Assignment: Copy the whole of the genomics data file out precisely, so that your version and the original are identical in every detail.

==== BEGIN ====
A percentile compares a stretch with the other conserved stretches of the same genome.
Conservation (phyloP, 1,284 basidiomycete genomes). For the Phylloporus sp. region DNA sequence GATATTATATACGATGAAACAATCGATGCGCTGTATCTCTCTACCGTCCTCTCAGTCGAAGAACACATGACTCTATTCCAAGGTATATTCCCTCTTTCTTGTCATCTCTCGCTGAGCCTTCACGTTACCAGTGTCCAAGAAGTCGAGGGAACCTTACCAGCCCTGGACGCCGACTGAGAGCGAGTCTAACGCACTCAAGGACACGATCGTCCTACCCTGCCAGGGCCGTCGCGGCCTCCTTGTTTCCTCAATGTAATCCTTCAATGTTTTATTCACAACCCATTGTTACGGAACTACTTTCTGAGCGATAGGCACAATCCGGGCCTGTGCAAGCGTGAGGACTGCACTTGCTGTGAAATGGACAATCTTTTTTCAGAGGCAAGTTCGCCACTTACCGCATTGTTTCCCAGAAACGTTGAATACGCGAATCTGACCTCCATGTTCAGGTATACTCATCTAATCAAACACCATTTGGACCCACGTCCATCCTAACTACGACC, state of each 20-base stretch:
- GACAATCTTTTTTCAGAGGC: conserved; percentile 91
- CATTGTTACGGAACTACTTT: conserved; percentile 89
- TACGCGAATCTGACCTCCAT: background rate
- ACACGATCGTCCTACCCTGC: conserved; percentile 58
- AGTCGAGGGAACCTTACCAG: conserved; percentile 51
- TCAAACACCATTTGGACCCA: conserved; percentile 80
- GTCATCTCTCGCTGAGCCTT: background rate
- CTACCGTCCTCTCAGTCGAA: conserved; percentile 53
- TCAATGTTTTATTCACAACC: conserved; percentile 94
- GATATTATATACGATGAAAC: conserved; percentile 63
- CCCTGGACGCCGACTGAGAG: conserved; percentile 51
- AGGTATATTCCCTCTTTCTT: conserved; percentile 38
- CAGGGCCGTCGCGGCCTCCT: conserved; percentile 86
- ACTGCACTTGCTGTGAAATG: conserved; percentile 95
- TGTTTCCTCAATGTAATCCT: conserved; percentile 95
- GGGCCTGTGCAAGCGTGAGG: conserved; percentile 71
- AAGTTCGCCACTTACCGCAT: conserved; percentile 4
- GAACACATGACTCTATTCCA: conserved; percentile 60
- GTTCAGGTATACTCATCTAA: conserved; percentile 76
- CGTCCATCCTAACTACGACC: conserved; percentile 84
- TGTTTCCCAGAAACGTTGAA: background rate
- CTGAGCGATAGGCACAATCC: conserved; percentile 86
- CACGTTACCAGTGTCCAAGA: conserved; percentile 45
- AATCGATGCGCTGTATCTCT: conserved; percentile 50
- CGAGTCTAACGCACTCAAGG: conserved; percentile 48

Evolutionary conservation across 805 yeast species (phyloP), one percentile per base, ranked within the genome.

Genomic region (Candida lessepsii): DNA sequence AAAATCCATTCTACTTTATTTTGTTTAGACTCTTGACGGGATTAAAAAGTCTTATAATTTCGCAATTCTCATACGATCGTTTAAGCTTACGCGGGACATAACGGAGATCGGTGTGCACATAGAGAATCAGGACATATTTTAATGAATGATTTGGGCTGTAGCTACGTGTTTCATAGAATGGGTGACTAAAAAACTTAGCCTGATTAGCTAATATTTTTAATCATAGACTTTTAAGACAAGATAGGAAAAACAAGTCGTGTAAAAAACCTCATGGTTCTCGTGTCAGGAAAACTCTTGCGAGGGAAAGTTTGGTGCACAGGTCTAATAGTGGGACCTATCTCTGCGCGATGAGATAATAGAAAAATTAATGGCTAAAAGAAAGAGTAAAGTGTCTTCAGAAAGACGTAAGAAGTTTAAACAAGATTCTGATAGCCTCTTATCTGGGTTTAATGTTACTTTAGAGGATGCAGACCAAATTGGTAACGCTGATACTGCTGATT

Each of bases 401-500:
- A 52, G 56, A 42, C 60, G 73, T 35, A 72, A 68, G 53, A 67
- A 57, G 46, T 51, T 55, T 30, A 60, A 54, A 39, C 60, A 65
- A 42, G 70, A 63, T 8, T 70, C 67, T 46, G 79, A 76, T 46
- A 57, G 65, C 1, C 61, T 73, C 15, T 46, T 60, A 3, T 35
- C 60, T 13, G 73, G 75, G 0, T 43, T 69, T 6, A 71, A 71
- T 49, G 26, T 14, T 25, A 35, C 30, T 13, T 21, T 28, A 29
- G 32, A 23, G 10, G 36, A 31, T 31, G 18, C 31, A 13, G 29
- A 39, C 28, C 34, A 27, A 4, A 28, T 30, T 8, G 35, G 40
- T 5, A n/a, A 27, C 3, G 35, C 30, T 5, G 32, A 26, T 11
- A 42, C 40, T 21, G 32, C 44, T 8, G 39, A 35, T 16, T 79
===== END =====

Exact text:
A percentile compares a stretch with the other conserved stretches of the same genome.
Conservation (phyloP, 1,284 basidiomycete genomes). For the Phylloporus sp. region DNA sequence GATATTATATACGATGAAACAATCGATGCGCTGTATCTCTCTACCGTCCTCTCAGTCGAAGAACACATGACTCTATTCCAAGGTATATTCCCTCTTTCTTGTCATCTCTCGCTGAGCCTTCACGTTACCAGTGTCCAAGAAGTCGAGGGAACCTTACCAGCCCTGGACGCCGACTGAGAGCGAGTCTAACGCACTCAAGGACACGATCGTCCTACCCTGCCAGGGCCGTCGCGGCCTCCTTGTTTCCTCAATGTAATCCTTCAATGTTTTATTCACAACCCATTGTTACGGAACTACTTTCTGAGCGATAGGCACAATCCGGGCCTGTGCAAGCGTGAGGACTGCACTTGCTGTGAAATGGACAATCTTTTTTCAGAGGCAAGTTCGCCACTTACCGCATTGTTTCCCAGAAACGTTGAATACGCGAATCTGACCTCCATGTTCAGGTATACTCATCTAATCAAACACCATTTGGACCCACGTCCATCCTAACTACGACC, state of each 20-base stretch:
- GACAATCTTTTTTCAGAGGC: conserved; percentile 91
- CATTGTTACGGAACTACTTT: conserved; percentile 89
- TACGCGAATCTGACCTCCAT: background rate
- ACACGATCGTCCTACCCTGC: conserved; percentile 58
- AGTCGAGGGAACCTTACCAG: conserved; percentile 51
- TCAAACACCATTTGGACCCA: conserved; percentile 80
- GTCATCTCTCGCTGAGCCTT: background rate
- CTACCGTCCTCTCAGTCGAA: conserved; percentile 53
- TCAATGTTTTATTCACAACC: conserved; percentile 94
- GATATTATATACGATGAAAC: conserved; percentile 63
- CCCTGGACGCCGACTGAGAG: conserved; percentile 51
- AGGTATATTCCCTCTTTCTT: conserved; percentile 38
- CAGGGCCGTCGCGGCCTCCT: conserved; percentile 86
- ACTGCACTTGCTGTGAAATG: conserved; percentile 95
- TGTTTCCTCAATGTAATCCT: conserved; percentile 95
- GGGCCTGTGCAAGCGTGAGG: conserved; percentile 71
- AAGTTCGCCACTTACCGCAT: conserved; percentile 4
- GAACACATGACTCTATTCCA: conserved; percentile 60
- GTTCAGGTATACTCATCTAA: conserved; percentile 76
- CGTCCATCCTAACTACGACC: conserved; percentile 84
- TGTTTCCCAGAAACGTTGAA: background rate
- CTGAGCGATAGGCACAATCC: conserved; percentile 86
- CACGTTACCAGTGTCCAAGA: conserved; percentile 45
- AATCGATGCGCTGTATCTCT: conserved; percentile 50
- CGAGTCTAACGCACTCAAGG: conserved; percentile 48

Evolutionary conservation across 805 yeast species (phyloP), one percentile per base, ranked within the genome.

Genomic region (Candida lessepsii): DNA sequence AAAATCCATTCTACTTTATTTTGTTTAGACTCTTGACGGGATTAAAAAGTCTTATAATTTCGCAATTCTCATACGATCGTTTAAGCTTACGCGGGACATAACGGAGATCGGTGTGCACATAGAGAATCAGGACATATTTTAATGAATGATTTGGGCTGTAGCTACGTGTTTCATAGAATGGGTGACTAAAAAACTTAGCCTGATTAGCTAATATTTTTAATCATAGACTTTTAAGACAAGATAGGAAAAACAAGTCGTGTAAAAAACCTCATGGTTCTCGTGTCAGGAAAACTCTTGCGAGGGAAAGTTTGGTGCACAGGTCTAATAGTGGGACCTATCTCTGCGCGATGAGATAATAGAAAAATTAATGGCTAAAAGAAAGAGTAAAGTGTCTTCAGAAAGACGTAAGAAGTTTAAACAAGATTCTGATAGCCTCTTATCTGGGTTTAATGTTACTTTAGAGGATGCAGACCAAATTGGTAACGCTGATACTGCTGATT

Each of bases 401-500:
- A 52, G 56, A 42, C 60, G 73, T 35, A 72, A 68, G 53, A 67
- A 57, G 46, T 51, T 55, T 30, A 60, A 54, A 39, C 60, A 65
- A 42, G 70, A 63, T 8, T 70, C 67, T 46, G 79, A 76, T 46
- A 57, G 65, C 1, C 61, T 73, C 15, T 46, T 60, A 3, T 35
- C 60, T 13, G 73, G 75, G 0, T 43, T 69, T 6, A 71, A 71
- T 49, G 26, T 14, T 25, A 35, C 30, T 13, T 21, T 28, A 29
- G 32, A 23, G 10, G 36, A 31, T 31, G 18, C 31, A 13, G 29
- A 39, C 28, C 34, A 27, A 4, A 28, T 30, T 8, G 35, G 40
- T 5, A n/a, A 27, C 3, G 35, C 30, T 5, G 32, A 26, T 11
- A 42, C 40, T 21, G 32, C 44, T 8, G 39, A 35, T 16, T 79